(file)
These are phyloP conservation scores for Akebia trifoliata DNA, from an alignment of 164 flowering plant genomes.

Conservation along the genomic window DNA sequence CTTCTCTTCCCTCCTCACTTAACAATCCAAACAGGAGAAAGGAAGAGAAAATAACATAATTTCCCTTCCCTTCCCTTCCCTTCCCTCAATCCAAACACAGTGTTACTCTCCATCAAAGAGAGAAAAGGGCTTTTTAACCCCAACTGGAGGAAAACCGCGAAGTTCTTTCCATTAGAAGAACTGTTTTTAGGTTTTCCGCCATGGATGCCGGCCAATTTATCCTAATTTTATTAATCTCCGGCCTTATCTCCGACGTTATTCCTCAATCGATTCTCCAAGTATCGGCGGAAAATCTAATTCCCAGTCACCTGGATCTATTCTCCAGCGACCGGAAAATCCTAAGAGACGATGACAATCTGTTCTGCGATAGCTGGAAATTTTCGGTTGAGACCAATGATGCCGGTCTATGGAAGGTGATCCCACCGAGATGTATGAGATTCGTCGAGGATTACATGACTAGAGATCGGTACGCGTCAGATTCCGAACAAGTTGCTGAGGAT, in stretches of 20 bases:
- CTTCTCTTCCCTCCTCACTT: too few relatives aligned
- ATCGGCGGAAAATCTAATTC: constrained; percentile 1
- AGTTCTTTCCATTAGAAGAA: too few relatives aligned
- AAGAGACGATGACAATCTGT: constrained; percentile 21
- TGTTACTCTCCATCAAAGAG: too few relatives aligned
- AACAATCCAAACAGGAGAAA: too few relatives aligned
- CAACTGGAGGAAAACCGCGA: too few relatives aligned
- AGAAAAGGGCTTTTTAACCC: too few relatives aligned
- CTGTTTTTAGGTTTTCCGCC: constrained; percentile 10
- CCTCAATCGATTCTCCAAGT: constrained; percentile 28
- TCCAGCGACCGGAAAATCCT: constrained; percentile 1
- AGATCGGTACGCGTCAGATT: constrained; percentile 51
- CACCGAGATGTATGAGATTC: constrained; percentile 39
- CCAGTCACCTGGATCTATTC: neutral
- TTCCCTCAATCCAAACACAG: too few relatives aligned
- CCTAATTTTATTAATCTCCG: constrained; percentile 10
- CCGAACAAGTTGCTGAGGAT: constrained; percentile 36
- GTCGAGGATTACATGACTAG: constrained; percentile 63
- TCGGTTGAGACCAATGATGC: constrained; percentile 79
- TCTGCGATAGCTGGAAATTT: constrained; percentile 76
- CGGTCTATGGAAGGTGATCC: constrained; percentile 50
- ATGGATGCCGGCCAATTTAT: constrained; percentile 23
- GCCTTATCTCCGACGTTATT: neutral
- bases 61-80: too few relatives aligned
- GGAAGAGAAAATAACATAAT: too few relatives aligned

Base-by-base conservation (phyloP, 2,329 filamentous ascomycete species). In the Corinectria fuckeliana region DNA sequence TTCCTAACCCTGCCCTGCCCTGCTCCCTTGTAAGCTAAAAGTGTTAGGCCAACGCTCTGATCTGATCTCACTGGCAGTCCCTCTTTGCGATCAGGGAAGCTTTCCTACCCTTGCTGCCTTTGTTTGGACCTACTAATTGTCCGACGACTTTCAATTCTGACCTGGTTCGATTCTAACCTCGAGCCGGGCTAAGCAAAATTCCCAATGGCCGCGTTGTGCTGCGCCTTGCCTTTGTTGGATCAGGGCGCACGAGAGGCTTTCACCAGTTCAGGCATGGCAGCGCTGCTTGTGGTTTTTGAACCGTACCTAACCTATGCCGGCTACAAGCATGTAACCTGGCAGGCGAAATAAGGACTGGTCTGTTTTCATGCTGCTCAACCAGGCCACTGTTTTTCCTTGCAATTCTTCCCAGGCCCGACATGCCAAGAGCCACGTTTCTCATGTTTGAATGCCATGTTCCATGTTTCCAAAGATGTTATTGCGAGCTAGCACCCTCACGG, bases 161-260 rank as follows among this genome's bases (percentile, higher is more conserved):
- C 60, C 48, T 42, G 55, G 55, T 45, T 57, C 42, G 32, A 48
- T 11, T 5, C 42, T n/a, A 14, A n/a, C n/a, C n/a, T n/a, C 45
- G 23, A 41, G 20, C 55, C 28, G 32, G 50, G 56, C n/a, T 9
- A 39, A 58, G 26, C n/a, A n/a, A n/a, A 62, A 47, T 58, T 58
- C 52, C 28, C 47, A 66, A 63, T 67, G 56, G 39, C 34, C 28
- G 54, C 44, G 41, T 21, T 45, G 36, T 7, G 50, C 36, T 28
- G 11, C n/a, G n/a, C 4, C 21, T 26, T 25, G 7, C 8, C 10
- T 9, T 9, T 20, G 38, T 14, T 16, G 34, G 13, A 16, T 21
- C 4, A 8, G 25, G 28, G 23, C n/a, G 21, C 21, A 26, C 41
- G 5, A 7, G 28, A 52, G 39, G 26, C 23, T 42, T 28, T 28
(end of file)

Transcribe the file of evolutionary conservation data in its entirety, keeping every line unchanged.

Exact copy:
These are phyloP conservation scores for Akebia trifoliata DNA, from an alignment of 164 flowering plant genomes.

Conservation along the genomic window DNA sequence CTTCTCTTCCCTCCTCACTTAACAATCCAAACAGGAGAAAGGAAGAGAAAATAACATAATTTCCCTTCCCTTCCCTTCCCTTCCCTCAATCCAAACACAGTGTTACTCTCCATCAAAGAGAGAAAAGGGCTTTTTAACCCCAACTGGAGGAAAACCGCGAAGTTCTTTCCATTAGAAGAACTGTTTTTAGGTTTTCCGCCATGGATGCCGGCCAATTTATCCTAATTTTATTAATCTCCGGCCTTATCTCCGACGTTATTCCTCAATCGATTCTCCAAGTATCGGCGGAAAATCTAATTCCCAGTCACCTGGATCTATTCTCCAGCGACCGGAAAATCCTAAGAGACGATGACAATCTGTTCTGCGATAGCTGGAAATTTTCGGTTGAGACCAATGATGCCGGTCTATGGAAGGTGATCCCACCGAGATGTATGAGATTCGTCGAGGATTACATGACTAGAGATCGGTACGCGTCAGATTCCGAACAAGTTGCTGAGGAT, in stretches of 20 bases:
- CTTCTCTTCCCTCCTCACTT: too few relatives aligned
- ATCGGCGGAAAATCTAATTC: constrained; percentile 1
- AGTTCTTTCCATTAGAAGAA: too few relatives aligned
- AAGAGACGATGACAATCTGT: constrained; percentile 21
- TGTTACTCTCCATCAAAGAG: too few relatives aligned
- AACAATCCAAACAGGAGAAA: too few relatives aligned
- CAACTGGAGGAAAACCGCGA: too few relatives aligned
- AGAAAAGGGCTTTTTAACCC: too few relatives aligned
- CTGTTTTTAGGTTTTCCGCC: constrained; percentile 10
- CCTCAATCGATTCTCCAAGT: constrained; percentile 28
- TCCAGCGACCGGAAAATCCT: constrained; percentile 1
- AGATCGGTACGCGTCAGATT: constrained; percentile 51
- CACCGAGATGTATGAGATTC: constrained; percentile 39
- CCAGTCACCTGGATCTATTC: neutral
- TTCCCTCAATCCAAACACAG: too few relatives aligned
- CCTAATTTTATTAATCTCCG: constrained; percentile 10
- CCGAACAAGTTGCTGAGGAT: constrained; percentile 36
- GTCGAGGATTACATGACTAG: constrained; percentile 63
- TCGGTTGAGACCAATGATGC: constrained; percentile 79
- TCTGCGATAGCTGGAAATTT: constrained; percentile 76
- CGGTCTATGGAAGGTGATCC: constrained; percentile 50
- ATGGATGCCGGCCAATTTAT: constrained; percentile 23
- GCCTTATCTCCGACGTTATT: neutral
- bases 61-80: too few relatives aligned
- GGAAGAGAAAATAACATAAT: too few relatives aligned

Base-by-base conservation (phyloP, 2,329 filamentous ascomycete species). In the Corinectria fuckeliana region DNA sequence TTCCTAACCCTGCCCTGCCCTGCTCCCTTGTAAGCTAAAAGTGTTAGGCCAACGCTCTGATCTGATCTCACTGGCAGTCCCTCTTTGCGATCAGGGAAGCTTTCCTACCCTTGCTGCCTTTGTTTGGACCTACTAATTGTCCGACGACTTTCAATTCTGACCTGGTTCGATTCTAACCTCGAGCCGGGCTAAGCAAAATTCCCAATGGCCGCGTTGTGCTGCGCCTTGCCTTTGTTGGATCAGGGCGCACGAGAGGCTTTCACCAGTTCAGGCATGGCAGCGCTGCTTGTGGTTTTTGAACCGTACCTAACCTATGCCGGCTACAAGCATGTAACCTGGCAGGCGAAATAAGGACTGGTCTGTTTTCATGCTGCTCAACCAGGCCACTGTTTTTCCTTGCAATTCTTCCCAGGCCCGACATGCCAAGAGCCACGTTTCTCATGTTTGAATGCCATGTTCCATGTTTCCAAAGATGTTATTGCGAGCTAGCACCCTCACGG, bases 161-260 rank as follows among this genome's bases (percentile, higher is more conserved):
- C 60, C 48, T 42, G 55, G 55, T 45, T 57, C 42, G 32, A 48
- T 11, T 5, C 42, T n/a, A 14, A n/a, C n/a, C n/a, T n/a, C 45
- G 23, A 41, G 20, C 55, C 28, G 32, G 50, G 56, C n/a, T 9
- A 39, A 58, G 26, C n/a, A n/a, A n/a, A 62, A 47, T 58, T 58
- C 52, C 28, C 47, A 66, A 63, T 67, G 56, G 39, C 34, C 28
- G 54, C 44, G 41, T 21, T 45, G 36, T 7, G 50, C 36, T 28
- G 11, C n/a, G n/a, C 4, C 21, T 26, T 25, G 7, C 8, C 10
- T 9, T 9, T 20, G 38, T 14, T 16, G 34, G 13, A 16, T 21
- C 4, A 8, G 25, G 28, G 23, C n/a, G 21, C 21, A 26, C 41
- G 5, A 7, G 28, A 52, G 39, G 26, C 23, T 42, T 28, T 28